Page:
Robinson to Present Talk on Bees in Mexico
A stingless bee known locally as the “Royal Lady Bee” stands guard at the entrance of her hive. Photo courtesy of Will Robinson, Casper College.
Casper College biology instructor and bee expert Will Robinson will present a free talk and PowerPoint on his recent trip to Tabasco State in southern Mexico over the December-January winter break as a Fulbright Specialist in apiculture.
Titled “The Stinging and the Stingless: Among the Bees of Mayan Mexico” Robinson’s presentation will be given on Friday, April 13, at 7 p.m. at the Wyoming Oil and Gas Conservation Commission for the Murie Audubon Society.
During his time in Mexico, Robinson “worked with two kinds of indigenous beekeepers: those keeping the notorious ‘killer bees,’ honey bees with the reputation as vicious defenders of the hive, and those keeping ‘stingless bees.’”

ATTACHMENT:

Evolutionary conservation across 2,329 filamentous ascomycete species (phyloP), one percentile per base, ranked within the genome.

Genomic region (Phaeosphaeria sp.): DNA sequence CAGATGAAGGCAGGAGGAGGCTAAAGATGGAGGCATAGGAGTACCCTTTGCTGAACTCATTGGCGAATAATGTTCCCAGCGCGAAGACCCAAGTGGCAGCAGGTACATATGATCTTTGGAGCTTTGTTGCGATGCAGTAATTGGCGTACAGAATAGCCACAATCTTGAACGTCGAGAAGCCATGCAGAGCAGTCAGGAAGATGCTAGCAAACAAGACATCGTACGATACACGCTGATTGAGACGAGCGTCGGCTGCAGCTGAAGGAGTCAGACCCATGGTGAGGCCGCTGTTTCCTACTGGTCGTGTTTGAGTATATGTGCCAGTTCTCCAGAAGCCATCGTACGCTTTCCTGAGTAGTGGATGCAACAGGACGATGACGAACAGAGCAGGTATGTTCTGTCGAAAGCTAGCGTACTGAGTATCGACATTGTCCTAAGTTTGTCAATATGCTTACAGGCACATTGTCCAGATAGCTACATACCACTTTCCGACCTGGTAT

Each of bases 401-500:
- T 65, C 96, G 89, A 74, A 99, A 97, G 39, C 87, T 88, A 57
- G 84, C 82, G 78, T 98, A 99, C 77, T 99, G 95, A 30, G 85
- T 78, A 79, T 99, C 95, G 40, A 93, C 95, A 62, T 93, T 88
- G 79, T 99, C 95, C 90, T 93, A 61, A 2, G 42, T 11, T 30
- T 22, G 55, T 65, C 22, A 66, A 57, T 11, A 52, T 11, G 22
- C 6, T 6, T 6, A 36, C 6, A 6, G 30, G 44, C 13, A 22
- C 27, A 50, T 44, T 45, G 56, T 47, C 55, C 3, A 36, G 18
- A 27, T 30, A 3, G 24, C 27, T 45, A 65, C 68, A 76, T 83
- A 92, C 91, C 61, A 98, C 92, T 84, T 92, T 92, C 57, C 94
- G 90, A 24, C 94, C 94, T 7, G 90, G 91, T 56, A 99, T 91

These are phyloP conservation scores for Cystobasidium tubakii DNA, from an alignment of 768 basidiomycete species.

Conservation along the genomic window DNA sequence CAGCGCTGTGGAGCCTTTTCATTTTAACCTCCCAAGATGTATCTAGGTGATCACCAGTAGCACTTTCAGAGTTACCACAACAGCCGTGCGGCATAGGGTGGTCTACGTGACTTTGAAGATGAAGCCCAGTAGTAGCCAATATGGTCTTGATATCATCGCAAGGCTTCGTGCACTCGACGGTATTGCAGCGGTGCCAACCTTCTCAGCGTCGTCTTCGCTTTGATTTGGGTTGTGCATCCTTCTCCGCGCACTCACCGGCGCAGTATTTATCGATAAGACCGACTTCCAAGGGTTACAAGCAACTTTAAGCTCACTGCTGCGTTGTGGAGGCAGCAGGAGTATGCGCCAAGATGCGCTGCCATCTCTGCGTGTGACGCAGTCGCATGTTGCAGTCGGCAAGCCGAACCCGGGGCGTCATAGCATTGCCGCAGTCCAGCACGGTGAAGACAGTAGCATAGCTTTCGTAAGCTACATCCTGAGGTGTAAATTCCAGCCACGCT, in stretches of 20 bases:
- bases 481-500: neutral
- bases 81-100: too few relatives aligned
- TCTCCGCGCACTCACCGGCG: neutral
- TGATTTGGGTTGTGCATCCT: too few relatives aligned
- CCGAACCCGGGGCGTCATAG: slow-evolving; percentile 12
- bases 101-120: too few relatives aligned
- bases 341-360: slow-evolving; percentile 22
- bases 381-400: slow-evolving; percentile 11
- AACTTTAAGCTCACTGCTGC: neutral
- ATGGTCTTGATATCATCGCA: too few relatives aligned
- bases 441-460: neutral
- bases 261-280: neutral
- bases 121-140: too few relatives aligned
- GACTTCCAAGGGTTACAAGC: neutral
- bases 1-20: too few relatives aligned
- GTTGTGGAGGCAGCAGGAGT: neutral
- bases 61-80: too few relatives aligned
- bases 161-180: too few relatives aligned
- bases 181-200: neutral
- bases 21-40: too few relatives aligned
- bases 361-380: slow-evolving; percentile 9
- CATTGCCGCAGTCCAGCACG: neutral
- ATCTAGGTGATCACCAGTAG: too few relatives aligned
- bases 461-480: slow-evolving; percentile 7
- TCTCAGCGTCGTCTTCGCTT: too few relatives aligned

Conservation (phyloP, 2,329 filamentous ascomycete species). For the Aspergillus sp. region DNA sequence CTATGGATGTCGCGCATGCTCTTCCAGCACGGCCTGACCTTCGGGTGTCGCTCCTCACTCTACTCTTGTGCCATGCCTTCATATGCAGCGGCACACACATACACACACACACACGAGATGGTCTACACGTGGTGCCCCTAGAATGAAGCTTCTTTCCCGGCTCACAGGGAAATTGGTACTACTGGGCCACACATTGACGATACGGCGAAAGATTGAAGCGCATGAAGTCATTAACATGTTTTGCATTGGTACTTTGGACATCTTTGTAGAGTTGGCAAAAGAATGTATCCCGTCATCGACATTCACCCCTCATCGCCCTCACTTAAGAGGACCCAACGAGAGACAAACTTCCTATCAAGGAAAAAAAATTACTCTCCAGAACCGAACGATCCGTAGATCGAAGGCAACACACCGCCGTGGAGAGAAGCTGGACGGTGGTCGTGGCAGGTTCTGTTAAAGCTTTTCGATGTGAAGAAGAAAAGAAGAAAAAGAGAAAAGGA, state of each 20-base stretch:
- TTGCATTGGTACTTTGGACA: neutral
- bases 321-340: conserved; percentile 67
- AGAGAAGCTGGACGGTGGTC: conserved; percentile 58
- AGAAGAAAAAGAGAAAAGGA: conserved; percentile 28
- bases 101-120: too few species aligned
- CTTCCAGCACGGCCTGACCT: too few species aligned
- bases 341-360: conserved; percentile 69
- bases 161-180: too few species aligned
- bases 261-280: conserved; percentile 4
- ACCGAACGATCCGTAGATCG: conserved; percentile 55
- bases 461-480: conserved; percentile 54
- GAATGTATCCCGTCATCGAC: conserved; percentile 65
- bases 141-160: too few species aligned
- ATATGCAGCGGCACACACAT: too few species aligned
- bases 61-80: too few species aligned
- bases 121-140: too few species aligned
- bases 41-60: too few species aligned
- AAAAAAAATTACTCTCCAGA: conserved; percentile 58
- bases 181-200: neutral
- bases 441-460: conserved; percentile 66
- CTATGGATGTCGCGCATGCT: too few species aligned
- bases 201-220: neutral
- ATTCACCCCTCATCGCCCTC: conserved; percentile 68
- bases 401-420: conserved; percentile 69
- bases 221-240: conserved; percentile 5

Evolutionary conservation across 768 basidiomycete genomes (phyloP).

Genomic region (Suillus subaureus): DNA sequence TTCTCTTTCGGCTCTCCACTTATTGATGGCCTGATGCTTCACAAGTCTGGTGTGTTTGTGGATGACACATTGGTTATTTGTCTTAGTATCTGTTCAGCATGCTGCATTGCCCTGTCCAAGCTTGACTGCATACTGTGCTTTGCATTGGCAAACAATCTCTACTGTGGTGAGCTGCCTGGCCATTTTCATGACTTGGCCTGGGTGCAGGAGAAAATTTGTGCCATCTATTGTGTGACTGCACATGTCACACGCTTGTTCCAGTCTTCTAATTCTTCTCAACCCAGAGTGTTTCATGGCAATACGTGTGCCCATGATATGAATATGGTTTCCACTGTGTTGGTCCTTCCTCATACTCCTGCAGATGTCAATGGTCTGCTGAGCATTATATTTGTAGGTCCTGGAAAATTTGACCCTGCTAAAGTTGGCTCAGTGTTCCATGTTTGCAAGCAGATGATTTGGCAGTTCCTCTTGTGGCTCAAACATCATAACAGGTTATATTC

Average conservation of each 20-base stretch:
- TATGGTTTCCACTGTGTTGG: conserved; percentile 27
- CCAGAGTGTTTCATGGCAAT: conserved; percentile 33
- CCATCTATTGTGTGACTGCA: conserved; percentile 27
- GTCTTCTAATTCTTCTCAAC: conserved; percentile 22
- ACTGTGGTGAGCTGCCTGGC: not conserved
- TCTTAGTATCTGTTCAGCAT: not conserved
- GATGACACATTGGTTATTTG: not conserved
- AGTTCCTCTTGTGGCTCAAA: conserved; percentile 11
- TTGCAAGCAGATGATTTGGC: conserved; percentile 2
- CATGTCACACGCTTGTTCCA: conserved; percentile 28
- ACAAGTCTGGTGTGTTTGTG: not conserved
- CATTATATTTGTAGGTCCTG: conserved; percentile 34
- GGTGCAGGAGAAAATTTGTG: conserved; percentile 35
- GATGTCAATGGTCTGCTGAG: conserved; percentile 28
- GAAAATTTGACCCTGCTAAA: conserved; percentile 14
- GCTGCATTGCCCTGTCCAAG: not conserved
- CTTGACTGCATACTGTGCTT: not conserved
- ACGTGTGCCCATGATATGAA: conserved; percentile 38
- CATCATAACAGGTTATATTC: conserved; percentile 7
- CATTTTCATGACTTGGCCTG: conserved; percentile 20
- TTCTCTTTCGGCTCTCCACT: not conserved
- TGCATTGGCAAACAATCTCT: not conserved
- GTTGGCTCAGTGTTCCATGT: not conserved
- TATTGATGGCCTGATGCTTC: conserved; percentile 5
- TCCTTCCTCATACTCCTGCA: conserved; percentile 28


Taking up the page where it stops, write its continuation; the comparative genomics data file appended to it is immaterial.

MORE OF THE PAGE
According to Robinson, stingless bees are a fascinating, overlooked social bee of many different species that have been kept by the Maya for thousands of years for honey production and medicinal hive products. “I encountered some eye-opening surprises in both kinds of bees, which I will share with the audience along with a few photos of birds and other wildlife along the way,” he said.
The presentation is free and open to the public. The Wyoming Oil and Gas Conservation Commission building is located at 2211 King Boulevard in Casper.
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